Turkish central bank replaces chief as Lira sees record lows

People walk at a rate showing a screen at a currency exchange agency near Grand Bazaar in Istanbul on September 24, 2020.

OZAN ​​KOSE | AFP | Getty Images

Turkish President Recep Tayyip Erdogan on Saturday dismissed the head of the country’s central bank after a period of high inflation and record lows for the lira.

Former Finance Minister Neki Agbal was replaced by Murat Uysal, according to the President’s decree announced in the official gazette.

The decision came after the lira lost nearly a third of its value since the beginning of the year – hitting a record low of 8.58 against the US dollar on Friday – and annual inflation was 11.89%.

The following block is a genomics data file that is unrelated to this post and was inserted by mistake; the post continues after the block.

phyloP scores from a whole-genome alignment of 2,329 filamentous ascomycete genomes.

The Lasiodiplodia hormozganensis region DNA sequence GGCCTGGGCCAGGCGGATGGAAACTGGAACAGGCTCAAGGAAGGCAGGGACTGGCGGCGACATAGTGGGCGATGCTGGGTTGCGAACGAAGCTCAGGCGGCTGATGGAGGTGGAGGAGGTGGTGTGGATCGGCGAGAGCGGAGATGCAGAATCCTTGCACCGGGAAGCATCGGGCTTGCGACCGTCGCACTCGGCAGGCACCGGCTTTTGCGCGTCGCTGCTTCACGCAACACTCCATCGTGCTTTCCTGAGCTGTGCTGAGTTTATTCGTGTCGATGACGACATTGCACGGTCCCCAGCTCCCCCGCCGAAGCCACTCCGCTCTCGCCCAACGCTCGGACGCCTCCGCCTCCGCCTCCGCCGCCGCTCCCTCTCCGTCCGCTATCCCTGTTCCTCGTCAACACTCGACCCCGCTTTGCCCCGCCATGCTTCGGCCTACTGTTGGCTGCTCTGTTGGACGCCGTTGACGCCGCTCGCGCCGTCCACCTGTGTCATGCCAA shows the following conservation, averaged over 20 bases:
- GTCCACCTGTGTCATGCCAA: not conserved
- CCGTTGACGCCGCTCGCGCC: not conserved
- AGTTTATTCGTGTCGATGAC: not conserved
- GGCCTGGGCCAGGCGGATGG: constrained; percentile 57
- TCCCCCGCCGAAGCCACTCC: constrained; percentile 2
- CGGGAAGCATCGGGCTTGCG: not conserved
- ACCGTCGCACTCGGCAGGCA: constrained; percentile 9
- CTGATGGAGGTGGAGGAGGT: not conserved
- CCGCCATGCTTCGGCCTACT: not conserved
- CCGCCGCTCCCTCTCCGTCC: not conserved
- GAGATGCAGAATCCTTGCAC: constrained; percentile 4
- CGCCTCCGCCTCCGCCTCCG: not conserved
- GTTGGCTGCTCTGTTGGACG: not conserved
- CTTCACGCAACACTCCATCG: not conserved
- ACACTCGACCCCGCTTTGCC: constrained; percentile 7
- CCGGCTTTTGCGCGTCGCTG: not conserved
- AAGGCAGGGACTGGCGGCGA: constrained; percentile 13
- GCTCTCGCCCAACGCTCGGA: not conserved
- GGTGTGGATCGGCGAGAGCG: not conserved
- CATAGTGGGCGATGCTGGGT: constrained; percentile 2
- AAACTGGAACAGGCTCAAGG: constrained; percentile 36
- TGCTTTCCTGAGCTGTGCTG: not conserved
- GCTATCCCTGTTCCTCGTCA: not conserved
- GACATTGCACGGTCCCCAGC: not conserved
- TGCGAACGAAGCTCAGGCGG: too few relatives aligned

Uysal was appointed as the chairman of the central bank in July 2019 after his predecessor failed to cut interest rates to boost the economy.

Erdogan refuted the established economic doctrine by asking for a rate cut that higher rates could curb inflation. Last weekend he described interest and exchange rates and inflation as “the devil’s triangle”.

Erdogan and the country’s finance minister, his son-in-law Berat Albrek, have often accused Turkey of economic woes on foreign powers.

Agbal was appointed from his previous position as head of the President’s Strategy and Budget Directorate. He served as Finance Minister from 2015 to 2018.

As his new role, Turkey fears relations with the US should deteriorate, Democratic candidate Joe Biden should win the presidential race.


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